The worldwide spread of Covid-19 has changed the way we live our lives. Many lost their jobs and many others were forced to work remotely from home.
After many months of remote working, it seems that the future holds a more remote lifestyle as many tech giants have also adopted a “permanently remote” work routine.
Living and working remotely come of course with its own challenges. This forces us to adapt to the new daily and work routines. For example, one of the tasks that a digital designer or a facilitator might execute is taking part in or running a Design Sprint. During our latest engagement to run a Design Sprint in conjunction with Covid-19, we ran a 4 weeks Remote Design Sprint.
Since caring is sharing so we decided we are going to answer three of the common questions we received regarding the execution of a Remote Design Sprint.
1. What tools should we use to be able to run a smooth Remote Design Sprint?
You need three essential tools for
- Video conferencing
- Virtual whiteboard
- Team discussion platform
We suggest Zoom for video conferencing. Zoom has become very popular during 2020 and offers some good functionalities such as screen sharing, display options, etc.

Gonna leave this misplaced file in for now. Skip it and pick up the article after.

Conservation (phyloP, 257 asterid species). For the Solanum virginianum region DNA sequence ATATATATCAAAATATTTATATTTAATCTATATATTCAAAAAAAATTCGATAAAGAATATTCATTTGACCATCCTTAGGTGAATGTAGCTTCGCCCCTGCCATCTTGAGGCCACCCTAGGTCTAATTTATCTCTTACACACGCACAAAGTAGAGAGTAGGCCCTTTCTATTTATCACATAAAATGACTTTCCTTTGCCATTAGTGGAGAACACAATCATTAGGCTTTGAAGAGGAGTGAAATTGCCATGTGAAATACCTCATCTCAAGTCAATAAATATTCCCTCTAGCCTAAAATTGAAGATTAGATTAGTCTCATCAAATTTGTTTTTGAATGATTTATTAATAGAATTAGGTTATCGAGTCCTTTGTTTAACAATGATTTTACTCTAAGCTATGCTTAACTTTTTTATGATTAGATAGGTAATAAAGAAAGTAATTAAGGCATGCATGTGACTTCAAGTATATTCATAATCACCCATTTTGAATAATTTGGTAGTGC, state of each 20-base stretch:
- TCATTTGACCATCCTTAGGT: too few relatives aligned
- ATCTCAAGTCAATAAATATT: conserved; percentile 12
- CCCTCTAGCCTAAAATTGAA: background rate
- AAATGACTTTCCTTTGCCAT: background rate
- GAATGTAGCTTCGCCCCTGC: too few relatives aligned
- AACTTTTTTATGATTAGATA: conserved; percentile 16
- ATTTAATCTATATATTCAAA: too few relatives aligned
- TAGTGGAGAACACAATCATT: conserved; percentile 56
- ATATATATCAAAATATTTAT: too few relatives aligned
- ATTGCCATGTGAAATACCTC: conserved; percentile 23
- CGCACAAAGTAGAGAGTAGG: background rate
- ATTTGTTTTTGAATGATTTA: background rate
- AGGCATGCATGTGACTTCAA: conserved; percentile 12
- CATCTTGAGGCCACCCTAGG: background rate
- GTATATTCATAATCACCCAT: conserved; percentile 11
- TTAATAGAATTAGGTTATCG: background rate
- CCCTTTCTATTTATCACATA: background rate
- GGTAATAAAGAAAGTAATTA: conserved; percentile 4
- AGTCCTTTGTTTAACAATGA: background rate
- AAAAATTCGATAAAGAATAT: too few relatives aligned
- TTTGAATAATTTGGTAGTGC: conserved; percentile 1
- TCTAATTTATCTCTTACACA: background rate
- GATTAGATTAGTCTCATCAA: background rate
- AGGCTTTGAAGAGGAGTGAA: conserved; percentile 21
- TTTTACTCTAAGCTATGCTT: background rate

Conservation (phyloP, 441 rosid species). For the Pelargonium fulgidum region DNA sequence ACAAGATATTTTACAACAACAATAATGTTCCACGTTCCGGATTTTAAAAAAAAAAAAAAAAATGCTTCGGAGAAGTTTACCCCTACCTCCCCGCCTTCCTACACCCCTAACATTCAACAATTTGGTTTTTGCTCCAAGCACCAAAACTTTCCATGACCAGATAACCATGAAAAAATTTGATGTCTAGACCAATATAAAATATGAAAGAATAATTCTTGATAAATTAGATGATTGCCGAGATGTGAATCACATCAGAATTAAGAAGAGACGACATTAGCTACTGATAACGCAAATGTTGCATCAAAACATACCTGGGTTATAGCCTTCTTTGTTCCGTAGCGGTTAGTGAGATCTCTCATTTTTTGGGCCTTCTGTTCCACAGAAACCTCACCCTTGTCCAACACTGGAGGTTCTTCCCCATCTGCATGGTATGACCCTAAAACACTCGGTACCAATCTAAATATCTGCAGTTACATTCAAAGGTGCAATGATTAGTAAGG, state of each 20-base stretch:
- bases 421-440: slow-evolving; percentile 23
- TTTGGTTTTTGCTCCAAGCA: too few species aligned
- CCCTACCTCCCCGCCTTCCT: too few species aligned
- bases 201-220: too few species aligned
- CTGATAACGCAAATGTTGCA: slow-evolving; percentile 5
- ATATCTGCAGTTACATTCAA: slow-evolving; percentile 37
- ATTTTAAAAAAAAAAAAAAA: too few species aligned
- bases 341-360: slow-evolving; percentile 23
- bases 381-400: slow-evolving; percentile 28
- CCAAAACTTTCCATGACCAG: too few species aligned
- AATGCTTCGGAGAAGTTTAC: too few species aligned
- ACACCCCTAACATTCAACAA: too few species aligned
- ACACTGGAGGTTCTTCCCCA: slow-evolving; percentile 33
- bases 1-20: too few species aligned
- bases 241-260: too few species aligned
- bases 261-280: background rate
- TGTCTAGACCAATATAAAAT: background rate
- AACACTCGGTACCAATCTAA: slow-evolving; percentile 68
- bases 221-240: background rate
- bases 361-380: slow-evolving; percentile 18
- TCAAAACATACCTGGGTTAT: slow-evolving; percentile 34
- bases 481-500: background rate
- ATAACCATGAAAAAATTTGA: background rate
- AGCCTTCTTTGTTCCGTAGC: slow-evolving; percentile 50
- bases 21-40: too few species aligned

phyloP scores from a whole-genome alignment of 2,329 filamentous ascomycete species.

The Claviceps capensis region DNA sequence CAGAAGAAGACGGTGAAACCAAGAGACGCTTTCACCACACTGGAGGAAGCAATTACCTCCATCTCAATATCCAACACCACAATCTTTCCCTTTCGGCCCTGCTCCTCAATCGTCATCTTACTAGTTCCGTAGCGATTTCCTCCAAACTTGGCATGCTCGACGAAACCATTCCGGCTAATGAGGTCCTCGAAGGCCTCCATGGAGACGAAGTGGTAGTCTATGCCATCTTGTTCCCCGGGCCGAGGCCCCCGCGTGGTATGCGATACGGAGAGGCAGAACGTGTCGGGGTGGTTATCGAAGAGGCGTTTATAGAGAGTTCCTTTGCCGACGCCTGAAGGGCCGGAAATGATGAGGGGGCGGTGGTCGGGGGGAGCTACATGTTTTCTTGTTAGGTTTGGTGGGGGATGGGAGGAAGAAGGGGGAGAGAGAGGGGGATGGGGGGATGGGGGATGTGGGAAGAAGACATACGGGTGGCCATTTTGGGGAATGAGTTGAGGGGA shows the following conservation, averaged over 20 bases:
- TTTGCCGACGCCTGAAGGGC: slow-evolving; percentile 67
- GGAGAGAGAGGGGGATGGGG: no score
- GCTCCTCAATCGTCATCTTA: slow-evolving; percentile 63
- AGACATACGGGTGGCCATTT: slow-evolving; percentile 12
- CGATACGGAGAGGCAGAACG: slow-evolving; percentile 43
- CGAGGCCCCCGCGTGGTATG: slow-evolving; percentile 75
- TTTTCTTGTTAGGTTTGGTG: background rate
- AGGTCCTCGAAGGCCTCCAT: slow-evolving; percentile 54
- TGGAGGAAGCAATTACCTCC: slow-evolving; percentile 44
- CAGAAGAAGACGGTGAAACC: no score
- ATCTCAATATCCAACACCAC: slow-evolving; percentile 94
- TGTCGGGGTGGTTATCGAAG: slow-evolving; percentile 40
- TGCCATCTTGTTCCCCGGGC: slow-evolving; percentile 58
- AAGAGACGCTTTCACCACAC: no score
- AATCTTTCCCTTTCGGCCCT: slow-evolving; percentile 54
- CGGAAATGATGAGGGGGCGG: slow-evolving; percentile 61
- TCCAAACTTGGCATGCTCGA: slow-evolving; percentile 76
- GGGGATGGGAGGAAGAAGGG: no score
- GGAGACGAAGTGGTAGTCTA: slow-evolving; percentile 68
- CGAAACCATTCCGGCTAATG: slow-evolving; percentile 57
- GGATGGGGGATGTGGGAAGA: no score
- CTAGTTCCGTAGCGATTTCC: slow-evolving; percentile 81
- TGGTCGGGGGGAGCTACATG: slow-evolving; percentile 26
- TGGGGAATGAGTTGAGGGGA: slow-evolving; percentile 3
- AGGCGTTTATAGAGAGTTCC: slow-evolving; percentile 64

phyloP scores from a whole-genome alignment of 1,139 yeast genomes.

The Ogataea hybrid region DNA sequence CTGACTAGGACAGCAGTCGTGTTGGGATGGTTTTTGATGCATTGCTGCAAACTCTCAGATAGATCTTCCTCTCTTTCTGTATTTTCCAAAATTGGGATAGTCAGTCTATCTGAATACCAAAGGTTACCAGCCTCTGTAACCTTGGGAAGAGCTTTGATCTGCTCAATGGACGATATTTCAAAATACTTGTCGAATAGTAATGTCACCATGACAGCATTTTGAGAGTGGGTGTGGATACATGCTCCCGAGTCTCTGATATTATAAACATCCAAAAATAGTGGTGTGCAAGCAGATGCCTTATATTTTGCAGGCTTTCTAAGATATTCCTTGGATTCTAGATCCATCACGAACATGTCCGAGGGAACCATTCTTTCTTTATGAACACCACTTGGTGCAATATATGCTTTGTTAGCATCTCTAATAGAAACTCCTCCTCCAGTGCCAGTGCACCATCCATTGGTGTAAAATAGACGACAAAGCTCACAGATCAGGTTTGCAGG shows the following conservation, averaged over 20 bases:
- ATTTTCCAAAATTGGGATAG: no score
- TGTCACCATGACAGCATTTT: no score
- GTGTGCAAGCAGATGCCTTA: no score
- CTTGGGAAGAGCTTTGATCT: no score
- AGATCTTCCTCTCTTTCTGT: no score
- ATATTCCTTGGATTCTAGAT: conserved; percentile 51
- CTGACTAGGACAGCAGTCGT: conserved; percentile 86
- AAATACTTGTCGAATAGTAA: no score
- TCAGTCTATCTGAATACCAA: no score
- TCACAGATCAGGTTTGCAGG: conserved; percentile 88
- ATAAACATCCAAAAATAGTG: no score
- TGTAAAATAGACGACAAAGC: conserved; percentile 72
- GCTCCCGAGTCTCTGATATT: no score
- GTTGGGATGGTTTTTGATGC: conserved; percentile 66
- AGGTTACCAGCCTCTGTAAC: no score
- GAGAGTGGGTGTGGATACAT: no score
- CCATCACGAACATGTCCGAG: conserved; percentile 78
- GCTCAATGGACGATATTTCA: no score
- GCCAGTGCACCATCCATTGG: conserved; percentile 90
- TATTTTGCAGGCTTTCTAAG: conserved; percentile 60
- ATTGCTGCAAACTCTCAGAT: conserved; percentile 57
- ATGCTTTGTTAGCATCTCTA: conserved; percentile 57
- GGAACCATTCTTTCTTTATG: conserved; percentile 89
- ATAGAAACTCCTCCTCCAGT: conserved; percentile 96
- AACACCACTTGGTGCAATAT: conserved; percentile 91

Our two suggestions for a virtual whiteboard are Mural and Miro. In our project we used Miro and it worked great. There are functionalities such as secret voting, dot voting, getting a backup from the whiteboard, follow me, there is Adobe XD integration, video and picture sharing, etc.
The advantages of using a virtual whiteboard in the cloud are that you have access to the infinitive space and you can keep your records forever.
Team discussion platform
To keep the team connected, you can use Basecamp. Basecamp is built with project coordination in mind. It allows you to invite external participants, which might be needed to run a project.
2. What are the best ways to prepare the Sprint team?
Build a team that includes a Decider and seven or fewer people with a variety of experts who can contribute to the project. Try to book a 30 minutes meeting with the sprint participants to explain how Remote Design Sprint works and present them with the tools that are going to be used during the sprint. Another advantage of having a 30 minutes meeting is that you get a chance to get a dry run without worrying about the time.
Moreover, you need to let the team know about the supplies they need to have close to hands such as a Sharpie and some plain paper.
3. How to adjust Design Sprint sketching to fit better in Remote Design Sprint?
Simplify lightning demos by allowing the participants a few minutes to prepare their demos somewhere other than the shared Miro/Mural board. This will save time since the participants will not need to share their screen one-by-one. Moreover, it makes the facilitator’s job much easier since he can copy each demo from each individual board into the shared board.
In general, Remote Design Sprint is similar to Design Sprint with some adjustments. We got a lot of positive feedbacks after running the Remote Design Sprint.
If you are interested in learning more about Design Sprint you can have a look at the Sprint book.